How To Create Transient Art Masterpieces

This blog post has been written by Jeanette Morris our in-house Early Years Specialist who has over 33 years of teaching experience and a real passion for Early Years Education.

Summertime, whether sunny or raining, is a time to be out and about. Whether its a visit to the park, the countryside, beach or shops, the opportunity to collect treasure is always present.

Transient Art is non permanent, constantly evolving and process orientated creativity in action. When children are involved in creating transient art, they manipulate, explore and experiment, as they work individually or collaboratively on either large or small scale projects.

Loose parts are the key ingredient for transient. For young children, loose parts means alluring, beautiful, found objects and materials that can be moved, manipulated, controlled and changed during play. Children can carry, combine, redesign, line up, take apart and put loose parts back together in endless ways, there are no specific directions and they can be used alone or combined with other materials. Loose parts are the ultimate open ended resource.

Transient art can be linked to many areas of learning.

  • Using natural materials offers opportunities for children to explore their senses and improve cognitive ability.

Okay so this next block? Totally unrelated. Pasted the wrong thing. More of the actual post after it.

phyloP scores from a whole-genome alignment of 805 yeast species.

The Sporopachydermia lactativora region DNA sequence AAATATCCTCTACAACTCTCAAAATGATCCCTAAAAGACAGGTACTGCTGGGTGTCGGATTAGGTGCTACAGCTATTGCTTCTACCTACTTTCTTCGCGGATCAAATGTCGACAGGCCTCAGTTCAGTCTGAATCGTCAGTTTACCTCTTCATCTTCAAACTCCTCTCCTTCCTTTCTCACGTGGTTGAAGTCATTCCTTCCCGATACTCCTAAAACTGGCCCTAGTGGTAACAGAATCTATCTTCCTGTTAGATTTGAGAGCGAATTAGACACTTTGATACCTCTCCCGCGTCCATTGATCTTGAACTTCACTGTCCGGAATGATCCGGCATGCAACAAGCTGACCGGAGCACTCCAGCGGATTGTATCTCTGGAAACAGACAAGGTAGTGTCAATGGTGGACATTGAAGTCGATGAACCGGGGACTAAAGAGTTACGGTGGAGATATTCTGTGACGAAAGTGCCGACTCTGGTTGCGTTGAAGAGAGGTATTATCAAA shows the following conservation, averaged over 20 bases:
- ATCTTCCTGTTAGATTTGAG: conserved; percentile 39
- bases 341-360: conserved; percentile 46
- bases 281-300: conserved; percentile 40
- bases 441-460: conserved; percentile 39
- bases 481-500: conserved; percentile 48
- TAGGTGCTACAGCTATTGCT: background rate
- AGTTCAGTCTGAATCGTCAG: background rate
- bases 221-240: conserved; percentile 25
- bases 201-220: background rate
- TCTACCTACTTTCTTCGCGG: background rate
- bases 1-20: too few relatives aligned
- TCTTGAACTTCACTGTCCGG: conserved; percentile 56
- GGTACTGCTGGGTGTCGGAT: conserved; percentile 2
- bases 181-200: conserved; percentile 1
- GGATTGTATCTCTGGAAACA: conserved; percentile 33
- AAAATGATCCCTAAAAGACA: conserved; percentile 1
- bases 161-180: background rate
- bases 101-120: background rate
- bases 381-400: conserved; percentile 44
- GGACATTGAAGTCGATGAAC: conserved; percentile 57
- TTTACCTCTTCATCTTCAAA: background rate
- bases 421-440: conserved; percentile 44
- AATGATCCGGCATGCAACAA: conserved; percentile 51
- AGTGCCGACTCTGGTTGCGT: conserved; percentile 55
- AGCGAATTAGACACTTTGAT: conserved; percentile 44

• Open ended play allows children to develop and master skills at their own pace.
  • It provides new experiences for children to extend their own learning
  • It enables children to think creatively, develop concepts, plan and represent ideas.
  • It improves concentration and the ability to complete tasks.

Creating a transient art masterpiece:

  1. Gather as many objects and materials as possible in and around your setting, or use treasures previously collected.
  2. Once you’ve gathered everything, separate into small sets of similar objects.
  3. Define a creative space for the investigation, use a sheet of paper, a tray, plate, mirror, woven or cork mat.
  4. Then create a frame by using individual twigs, long grass, stems, card strips or even a recycled picture frame.
  5. Place your frame in the centre with your objects and materials around it and you’re ready to begin.

Encourage your children to think imaginatively, there are no boundaries and the outcome is unique to its creator. As this is a child led activity, encourage your children to describe what they have put together and talk about the objects and materials used, for example describe individual properties like textures, shape and size, or maybe there is a story behind the creation and you can help to develop the narrative together.

Once you’ve finished, either leave a ‘work in progress’ label to allow the opportunity to revisit, take a photo or, for older children, draw or write about their creation. The best thing about Transient Art is that children can develop a picture over and over again, creating different variations and sequences each time.

Visit our selection of handy transient art resources to supplement your loose parts collections.

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